Hacking the Collective Protagonist: an analysis of characters and dispersed identity construction in Watch Dogs: Legion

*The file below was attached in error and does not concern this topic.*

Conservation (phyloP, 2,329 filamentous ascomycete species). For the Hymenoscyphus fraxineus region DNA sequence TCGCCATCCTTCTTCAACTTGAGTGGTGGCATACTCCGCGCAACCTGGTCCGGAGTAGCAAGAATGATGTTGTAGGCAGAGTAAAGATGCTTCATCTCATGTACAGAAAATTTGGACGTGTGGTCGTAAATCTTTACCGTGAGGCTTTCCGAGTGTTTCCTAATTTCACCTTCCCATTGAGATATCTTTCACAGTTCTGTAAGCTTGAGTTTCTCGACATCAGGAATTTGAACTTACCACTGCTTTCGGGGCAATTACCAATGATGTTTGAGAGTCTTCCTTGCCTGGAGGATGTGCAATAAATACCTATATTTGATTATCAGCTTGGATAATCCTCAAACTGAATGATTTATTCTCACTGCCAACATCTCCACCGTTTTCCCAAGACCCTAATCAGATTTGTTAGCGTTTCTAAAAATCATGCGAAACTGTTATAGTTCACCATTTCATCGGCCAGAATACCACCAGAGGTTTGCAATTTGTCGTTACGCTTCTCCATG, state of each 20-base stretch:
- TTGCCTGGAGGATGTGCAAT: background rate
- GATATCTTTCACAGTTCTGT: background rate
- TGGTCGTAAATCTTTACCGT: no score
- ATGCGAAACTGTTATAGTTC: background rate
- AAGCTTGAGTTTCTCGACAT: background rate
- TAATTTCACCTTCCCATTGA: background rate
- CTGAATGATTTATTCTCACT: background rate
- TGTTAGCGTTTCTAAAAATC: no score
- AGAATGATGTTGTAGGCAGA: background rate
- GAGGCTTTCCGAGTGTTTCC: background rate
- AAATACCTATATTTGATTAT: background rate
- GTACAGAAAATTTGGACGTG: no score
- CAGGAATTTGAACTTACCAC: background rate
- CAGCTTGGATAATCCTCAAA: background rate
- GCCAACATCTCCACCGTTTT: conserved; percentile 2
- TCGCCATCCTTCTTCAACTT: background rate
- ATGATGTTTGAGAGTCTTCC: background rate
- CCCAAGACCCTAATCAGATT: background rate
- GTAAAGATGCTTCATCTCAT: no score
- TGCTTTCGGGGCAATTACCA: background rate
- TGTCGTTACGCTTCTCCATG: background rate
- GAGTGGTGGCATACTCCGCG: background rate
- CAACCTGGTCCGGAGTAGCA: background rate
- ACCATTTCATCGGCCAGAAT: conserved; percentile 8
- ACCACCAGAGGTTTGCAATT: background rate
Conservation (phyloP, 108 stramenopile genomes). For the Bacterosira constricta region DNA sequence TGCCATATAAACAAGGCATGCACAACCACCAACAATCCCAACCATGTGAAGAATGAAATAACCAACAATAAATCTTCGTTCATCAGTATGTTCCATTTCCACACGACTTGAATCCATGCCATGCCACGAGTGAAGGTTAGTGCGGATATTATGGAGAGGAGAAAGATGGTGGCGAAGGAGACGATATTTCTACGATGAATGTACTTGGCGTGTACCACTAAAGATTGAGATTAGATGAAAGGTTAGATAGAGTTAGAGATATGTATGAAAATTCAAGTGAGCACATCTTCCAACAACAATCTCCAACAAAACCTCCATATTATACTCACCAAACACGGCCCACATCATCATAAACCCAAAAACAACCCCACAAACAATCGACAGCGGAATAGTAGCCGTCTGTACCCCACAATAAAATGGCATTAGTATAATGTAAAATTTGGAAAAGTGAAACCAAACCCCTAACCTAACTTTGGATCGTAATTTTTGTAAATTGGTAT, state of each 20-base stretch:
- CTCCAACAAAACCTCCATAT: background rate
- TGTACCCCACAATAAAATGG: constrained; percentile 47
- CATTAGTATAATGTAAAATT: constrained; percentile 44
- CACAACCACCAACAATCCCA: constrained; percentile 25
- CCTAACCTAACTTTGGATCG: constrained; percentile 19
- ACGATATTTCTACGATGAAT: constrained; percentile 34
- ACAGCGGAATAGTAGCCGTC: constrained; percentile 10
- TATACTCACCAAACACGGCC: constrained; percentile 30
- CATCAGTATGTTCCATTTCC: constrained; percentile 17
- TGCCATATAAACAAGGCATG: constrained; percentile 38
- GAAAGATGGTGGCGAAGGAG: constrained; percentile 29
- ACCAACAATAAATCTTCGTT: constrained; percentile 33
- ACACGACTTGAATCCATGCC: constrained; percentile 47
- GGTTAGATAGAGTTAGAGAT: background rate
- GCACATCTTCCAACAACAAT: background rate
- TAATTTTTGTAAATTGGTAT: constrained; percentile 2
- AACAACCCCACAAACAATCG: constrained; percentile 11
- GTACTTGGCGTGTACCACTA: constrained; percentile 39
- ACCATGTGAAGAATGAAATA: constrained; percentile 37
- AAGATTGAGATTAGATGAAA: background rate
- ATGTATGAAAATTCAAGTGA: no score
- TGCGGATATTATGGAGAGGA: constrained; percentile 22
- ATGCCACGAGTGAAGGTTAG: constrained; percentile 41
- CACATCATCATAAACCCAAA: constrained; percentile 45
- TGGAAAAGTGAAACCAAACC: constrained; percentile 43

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This Master thesis shows an analysis of the character recruitment system of Ubisoft’s action-adventure game Watch Dogs: Legion that was released in 2020. By implementing a mixture of textual analysis, cooperative play, free play and elements of an autoethnography, I analyze the role that the availability of millions of potential player-characters and the team mechanics build into this game have on the construction and meaning of identity. Using concepts from the discourse surrounding character engagement and identity, such as Murray Smith’s book Engaging Characters and James Paul Gee’s identity types, I argue that this game should not be approached as featuring individual characters and that the player identifies with a collective instead. This game is built upon the idea of constructing a team. This shows through in the games’ mechanics, its narrative, its directions and its dialogue. While it may seem like a player’s identity is constructed and dispersed among a group of characters, I argue instead that identity in this game is one constructed through the creation of a collective unity of characters through which a player’s identity is not dispersed at all but, in the true fashion of a hacker collective, tied together to create a collective protagonist. This thus means that within the existing discourse on identity construction, it does not have to mean that such an experience of identity construction only exists when it is focused on an identity constructed through an individual character. Instead, those same concepts could be extended upon by including an individual team of characters as a potential source of identity instead of solely focusing on individuals or a game’s systems.